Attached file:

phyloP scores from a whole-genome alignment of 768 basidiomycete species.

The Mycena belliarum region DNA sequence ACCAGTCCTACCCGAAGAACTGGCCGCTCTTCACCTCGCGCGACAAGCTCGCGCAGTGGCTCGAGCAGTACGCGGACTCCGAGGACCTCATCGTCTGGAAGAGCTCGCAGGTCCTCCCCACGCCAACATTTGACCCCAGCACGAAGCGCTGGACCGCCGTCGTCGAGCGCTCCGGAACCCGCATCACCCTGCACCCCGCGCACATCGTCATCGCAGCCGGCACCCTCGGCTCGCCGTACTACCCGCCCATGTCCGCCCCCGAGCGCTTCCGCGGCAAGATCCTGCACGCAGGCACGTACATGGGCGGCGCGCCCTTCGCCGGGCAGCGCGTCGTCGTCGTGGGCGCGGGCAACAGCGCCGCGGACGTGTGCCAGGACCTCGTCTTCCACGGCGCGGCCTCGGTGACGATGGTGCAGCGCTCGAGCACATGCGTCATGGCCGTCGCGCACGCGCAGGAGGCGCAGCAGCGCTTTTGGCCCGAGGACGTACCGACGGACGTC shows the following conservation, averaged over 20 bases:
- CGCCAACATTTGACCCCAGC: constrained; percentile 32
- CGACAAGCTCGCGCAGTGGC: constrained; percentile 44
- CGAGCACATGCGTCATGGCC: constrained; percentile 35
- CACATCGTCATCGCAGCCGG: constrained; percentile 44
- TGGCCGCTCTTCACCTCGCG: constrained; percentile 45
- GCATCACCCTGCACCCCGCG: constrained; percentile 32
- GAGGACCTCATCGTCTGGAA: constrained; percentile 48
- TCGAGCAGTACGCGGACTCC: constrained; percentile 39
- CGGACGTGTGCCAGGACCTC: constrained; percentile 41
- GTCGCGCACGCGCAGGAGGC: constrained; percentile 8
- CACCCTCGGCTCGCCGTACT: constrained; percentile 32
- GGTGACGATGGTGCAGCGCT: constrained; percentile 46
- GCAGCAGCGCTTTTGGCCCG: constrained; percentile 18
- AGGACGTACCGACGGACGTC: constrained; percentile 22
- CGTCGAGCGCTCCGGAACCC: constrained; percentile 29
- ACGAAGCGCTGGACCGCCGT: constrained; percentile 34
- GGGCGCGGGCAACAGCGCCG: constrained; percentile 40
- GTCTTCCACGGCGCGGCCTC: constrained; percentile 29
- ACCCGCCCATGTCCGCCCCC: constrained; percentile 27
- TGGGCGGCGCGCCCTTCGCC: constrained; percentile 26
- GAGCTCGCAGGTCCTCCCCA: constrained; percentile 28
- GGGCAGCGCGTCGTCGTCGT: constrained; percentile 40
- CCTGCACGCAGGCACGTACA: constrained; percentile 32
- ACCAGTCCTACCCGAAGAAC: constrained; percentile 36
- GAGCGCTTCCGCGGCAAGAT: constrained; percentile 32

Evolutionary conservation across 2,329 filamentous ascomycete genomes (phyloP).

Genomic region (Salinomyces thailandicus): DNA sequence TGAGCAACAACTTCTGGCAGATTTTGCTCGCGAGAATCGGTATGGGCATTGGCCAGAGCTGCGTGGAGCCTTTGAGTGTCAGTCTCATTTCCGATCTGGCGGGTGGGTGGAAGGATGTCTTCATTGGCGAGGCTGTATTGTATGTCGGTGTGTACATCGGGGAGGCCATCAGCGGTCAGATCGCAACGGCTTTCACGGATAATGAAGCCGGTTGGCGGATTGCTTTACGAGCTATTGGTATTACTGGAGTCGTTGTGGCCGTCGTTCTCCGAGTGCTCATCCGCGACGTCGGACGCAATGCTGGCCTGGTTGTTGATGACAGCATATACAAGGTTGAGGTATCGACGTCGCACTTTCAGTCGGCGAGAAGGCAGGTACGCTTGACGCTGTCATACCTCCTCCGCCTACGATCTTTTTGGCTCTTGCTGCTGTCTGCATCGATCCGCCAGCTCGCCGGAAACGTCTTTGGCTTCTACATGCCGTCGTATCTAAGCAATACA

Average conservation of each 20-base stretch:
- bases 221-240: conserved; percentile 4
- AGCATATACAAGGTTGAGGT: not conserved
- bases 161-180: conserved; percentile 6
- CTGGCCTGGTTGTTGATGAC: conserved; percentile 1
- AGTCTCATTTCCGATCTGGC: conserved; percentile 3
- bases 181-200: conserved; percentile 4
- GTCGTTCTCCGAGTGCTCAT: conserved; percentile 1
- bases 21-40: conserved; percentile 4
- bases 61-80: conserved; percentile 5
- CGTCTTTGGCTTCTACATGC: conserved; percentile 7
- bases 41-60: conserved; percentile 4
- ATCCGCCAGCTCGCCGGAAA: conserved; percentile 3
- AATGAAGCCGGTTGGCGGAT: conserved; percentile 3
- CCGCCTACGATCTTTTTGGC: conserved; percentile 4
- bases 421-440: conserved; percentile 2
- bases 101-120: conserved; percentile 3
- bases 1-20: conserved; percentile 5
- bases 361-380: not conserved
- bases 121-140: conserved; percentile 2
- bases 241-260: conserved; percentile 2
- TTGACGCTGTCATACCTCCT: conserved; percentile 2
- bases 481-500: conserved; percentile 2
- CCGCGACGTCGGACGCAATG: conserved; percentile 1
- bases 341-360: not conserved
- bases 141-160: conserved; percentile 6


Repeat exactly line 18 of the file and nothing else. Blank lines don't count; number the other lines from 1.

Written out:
- ACGAAGCGCTGGACCGCCGT: constrained; percentile 34